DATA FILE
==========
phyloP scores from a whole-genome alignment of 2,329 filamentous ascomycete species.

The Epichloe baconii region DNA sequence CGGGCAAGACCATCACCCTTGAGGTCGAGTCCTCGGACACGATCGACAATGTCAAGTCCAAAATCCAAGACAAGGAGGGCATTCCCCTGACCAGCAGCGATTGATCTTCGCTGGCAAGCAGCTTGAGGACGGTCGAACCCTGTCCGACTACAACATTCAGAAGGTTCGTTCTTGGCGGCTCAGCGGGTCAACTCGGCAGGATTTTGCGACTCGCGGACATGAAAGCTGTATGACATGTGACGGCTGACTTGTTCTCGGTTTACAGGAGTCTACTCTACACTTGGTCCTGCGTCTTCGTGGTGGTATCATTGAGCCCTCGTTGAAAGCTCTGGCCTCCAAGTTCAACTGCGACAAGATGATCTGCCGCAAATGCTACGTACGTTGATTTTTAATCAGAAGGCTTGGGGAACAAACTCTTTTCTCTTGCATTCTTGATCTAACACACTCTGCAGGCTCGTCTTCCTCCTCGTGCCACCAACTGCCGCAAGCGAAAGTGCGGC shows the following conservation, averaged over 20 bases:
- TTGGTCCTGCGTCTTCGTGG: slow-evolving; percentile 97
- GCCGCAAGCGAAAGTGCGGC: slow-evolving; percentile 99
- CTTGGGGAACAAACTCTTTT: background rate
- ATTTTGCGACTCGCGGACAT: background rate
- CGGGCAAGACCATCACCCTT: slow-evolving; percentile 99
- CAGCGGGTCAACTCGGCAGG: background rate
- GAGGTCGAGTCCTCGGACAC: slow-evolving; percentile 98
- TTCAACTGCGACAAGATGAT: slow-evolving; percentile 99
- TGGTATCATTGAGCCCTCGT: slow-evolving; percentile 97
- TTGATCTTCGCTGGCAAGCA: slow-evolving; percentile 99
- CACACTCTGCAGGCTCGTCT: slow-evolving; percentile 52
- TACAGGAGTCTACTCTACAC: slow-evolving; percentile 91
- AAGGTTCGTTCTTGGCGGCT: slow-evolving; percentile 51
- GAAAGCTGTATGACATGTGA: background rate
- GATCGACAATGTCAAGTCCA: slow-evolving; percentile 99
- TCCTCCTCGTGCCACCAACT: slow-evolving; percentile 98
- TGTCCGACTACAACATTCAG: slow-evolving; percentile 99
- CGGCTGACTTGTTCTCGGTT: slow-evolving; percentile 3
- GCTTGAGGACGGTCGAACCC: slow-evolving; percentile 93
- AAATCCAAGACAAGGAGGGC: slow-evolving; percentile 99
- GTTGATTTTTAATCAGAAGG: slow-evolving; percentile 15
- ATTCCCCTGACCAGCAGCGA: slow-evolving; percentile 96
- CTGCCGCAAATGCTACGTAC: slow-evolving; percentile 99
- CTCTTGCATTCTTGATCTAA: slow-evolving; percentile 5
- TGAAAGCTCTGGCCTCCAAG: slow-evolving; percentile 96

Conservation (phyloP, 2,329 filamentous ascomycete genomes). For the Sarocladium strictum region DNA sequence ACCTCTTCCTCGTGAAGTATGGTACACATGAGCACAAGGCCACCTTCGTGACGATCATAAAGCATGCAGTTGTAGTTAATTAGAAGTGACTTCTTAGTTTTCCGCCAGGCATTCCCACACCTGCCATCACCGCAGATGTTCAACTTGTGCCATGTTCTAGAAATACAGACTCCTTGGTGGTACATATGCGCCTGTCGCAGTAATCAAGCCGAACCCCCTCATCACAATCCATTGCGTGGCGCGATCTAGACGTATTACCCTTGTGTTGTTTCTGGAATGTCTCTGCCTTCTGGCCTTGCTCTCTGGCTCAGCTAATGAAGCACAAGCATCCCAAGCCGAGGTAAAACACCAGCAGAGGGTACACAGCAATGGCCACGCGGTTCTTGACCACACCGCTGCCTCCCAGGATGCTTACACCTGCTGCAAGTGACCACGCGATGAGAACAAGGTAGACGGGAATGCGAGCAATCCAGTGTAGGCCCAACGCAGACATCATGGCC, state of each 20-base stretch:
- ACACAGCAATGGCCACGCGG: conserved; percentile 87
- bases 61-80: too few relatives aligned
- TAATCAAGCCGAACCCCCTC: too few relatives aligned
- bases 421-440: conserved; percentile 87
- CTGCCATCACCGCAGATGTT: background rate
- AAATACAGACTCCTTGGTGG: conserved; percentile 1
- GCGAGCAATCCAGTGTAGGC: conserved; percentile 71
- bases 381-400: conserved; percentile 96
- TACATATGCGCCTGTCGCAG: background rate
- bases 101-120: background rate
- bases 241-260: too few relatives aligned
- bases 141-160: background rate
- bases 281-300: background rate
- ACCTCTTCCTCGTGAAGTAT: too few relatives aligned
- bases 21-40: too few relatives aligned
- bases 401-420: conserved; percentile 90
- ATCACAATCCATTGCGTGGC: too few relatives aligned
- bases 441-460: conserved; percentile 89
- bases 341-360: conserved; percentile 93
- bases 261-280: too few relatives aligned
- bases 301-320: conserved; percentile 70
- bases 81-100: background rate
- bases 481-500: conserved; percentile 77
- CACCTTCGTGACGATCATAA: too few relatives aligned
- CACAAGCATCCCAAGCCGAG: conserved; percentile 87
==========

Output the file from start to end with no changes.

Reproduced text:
phyloP scores from a whole-genome alignment of 2,329 filamentous ascomycete species.

The Epichloe baconii region DNA sequence CGGGCAAGACCATCACCCTTGAGGTCGAGTCCTCGGACACGATCGACAATGTCAAGTCCAAAATCCAAGACAAGGAGGGCATTCCCCTGACCAGCAGCGATTGATCTTCGCTGGCAAGCAGCTTGAGGACGGTCGAACCCTGTCCGACTACAACATTCAGAAGGTTCGTTCTTGGCGGCTCAGCGGGTCAACTCGGCAGGATTTTGCGACTCGCGGACATGAAAGCTGTATGACATGTGACGGCTGACTTGTTCTCGGTTTACAGGAGTCTACTCTACACTTGGTCCTGCGTCTTCGTGGTGGTATCATTGAGCCCTCGTTGAAAGCTCTGGCCTCCAAGTTCAACTGCGACAAGATGATCTGCCGCAAATGCTACGTACGTTGATTTTTAATCAGAAGGCTTGGGGAACAAACTCTTTTCTCTTGCATTCTTGATCTAACACACTCTGCAGGCTCGTCTTCCTCCTCGTGCCACCAACTGCCGCAAGCGAAAGTGCGGC shows the following conservation, averaged over 20 bases:
- TTGGTCCTGCGTCTTCGTGG: slow-evolving; percentile 97
- GCCGCAAGCGAAAGTGCGGC: slow-evolving; percentile 99
- CTTGGGGAACAAACTCTTTT: background rate
- ATTTTGCGACTCGCGGACAT: background rate
- CGGGCAAGACCATCACCCTT: slow-evolving; percentile 99
- CAGCGGGTCAACTCGGCAGG: background rate
- GAGGTCGAGTCCTCGGACAC: slow-evolving; percentile 98
- TTCAACTGCGACAAGATGAT: slow-evolving; percentile 99
- TGGTATCATTGAGCCCTCGT: slow-evolving; percentile 97
- TTGATCTTCGCTGGCAAGCA: slow-evolving; percentile 99
- CACACTCTGCAGGCTCGTCT: slow-evolving; percentile 52
- TACAGGAGTCTACTCTACAC: slow-evolving; percentile 91
- AAGGTTCGTTCTTGGCGGCT: slow-evolving; percentile 51
- GAAAGCTGTATGACATGTGA: background rate
- GATCGACAATGTCAAGTCCA: slow-evolving; percentile 99
- TCCTCCTCGTGCCACCAACT: slow-evolving; percentile 98
- TGTCCGACTACAACATTCAG: slow-evolving; percentile 99
- CGGCTGACTTGTTCTCGGTT: slow-evolving; percentile 3
- GCTTGAGGACGGTCGAACCC: slow-evolving; percentile 93
- AAATCCAAGACAAGGAGGGC: slow-evolving; percentile 99
- GTTGATTTTTAATCAGAAGG: slow-evolving; percentile 15
- ATTCCCCTGACCAGCAGCGA: slow-evolving; percentile 96
- CTGCCGCAAATGCTACGTAC: slow-evolving; percentile 99
- CTCTTGCATTCTTGATCTAA: slow-evolving; percentile 5
- TGAAAGCTCTGGCCTCCAAG: slow-evolving; percentile 96

Conservation (phyloP, 2,329 filamentous ascomycete genomes). For the Sarocladium strictum region DNA sequence ACCTCTTCCTCGTGAAGTATGGTACACATGAGCACAAGGCCACCTTCGTGACGATCATAAAGCATGCAGTTGTAGTTAATTAGAAGTGACTTCTTAGTTTTCCGCCAGGCATTCCCACACCTGCCATCACCGCAGATGTTCAACTTGTGCCATGTTCTAGAAATACAGACTCCTTGGTGGTACATATGCGCCTGTCGCAGTAATCAAGCCGAACCCCCTCATCACAATCCATTGCGTGGCGCGATCTAGACGTATTACCCTTGTGTTGTTTCTGGAATGTCTCTGCCTTCTGGCCTTGCTCTCTGGCTCAGCTAATGAAGCACAAGCATCCCAAGCCGAGGTAAAACACCAGCAGAGGGTACACAGCAATGGCCACGCGGTTCTTGACCACACCGCTGCCTCCCAGGATGCTTACACCTGCTGCAAGTGACCACGCGATGAGAACAAGGTAGACGGGAATGCGAGCAATCCAGTGTAGGCCCAACGCAGACATCATGGCC, state of each 20-base stretch:
- ACACAGCAATGGCCACGCGG: conserved; percentile 87
- bases 61-80: too few relatives aligned
- TAATCAAGCCGAACCCCCTC: too few relatives aligned
- bases 421-440: conserved; percentile 87
- CTGCCATCACCGCAGATGTT: background rate
- AAATACAGACTCCTTGGTGG: conserved; percentile 1
- GCGAGCAATCCAGTGTAGGC: conserved; percentile 71
- bases 381-400: conserved; percentile 96
- TACATATGCGCCTGTCGCAG: background rate
- bases 101-120: background rate
- bases 241-260: too few relatives aligned
- bases 141-160: background rate
- bases 281-300: background rate
- ACCTCTTCCTCGTGAAGTAT: too few relatives aligned
- bases 21-40: too few relatives aligned
- bases 401-420: conserved; percentile 90
- ATCACAATCCATTGCGTGGC: too few relatives aligned
- bases 441-460: conserved; percentile 89
- bases 341-360: conserved; percentile 93
- bases 261-280: too few relatives aligned
- bases 301-320: conserved; percentile 70
- bases 81-100: background rate
- bases 481-500: conserved; percentile 77
- CACCTTCGTGACGATCATAA: too few relatives aligned
- CACAAGCATCCCAAGCCGAG: conserved; percentile 87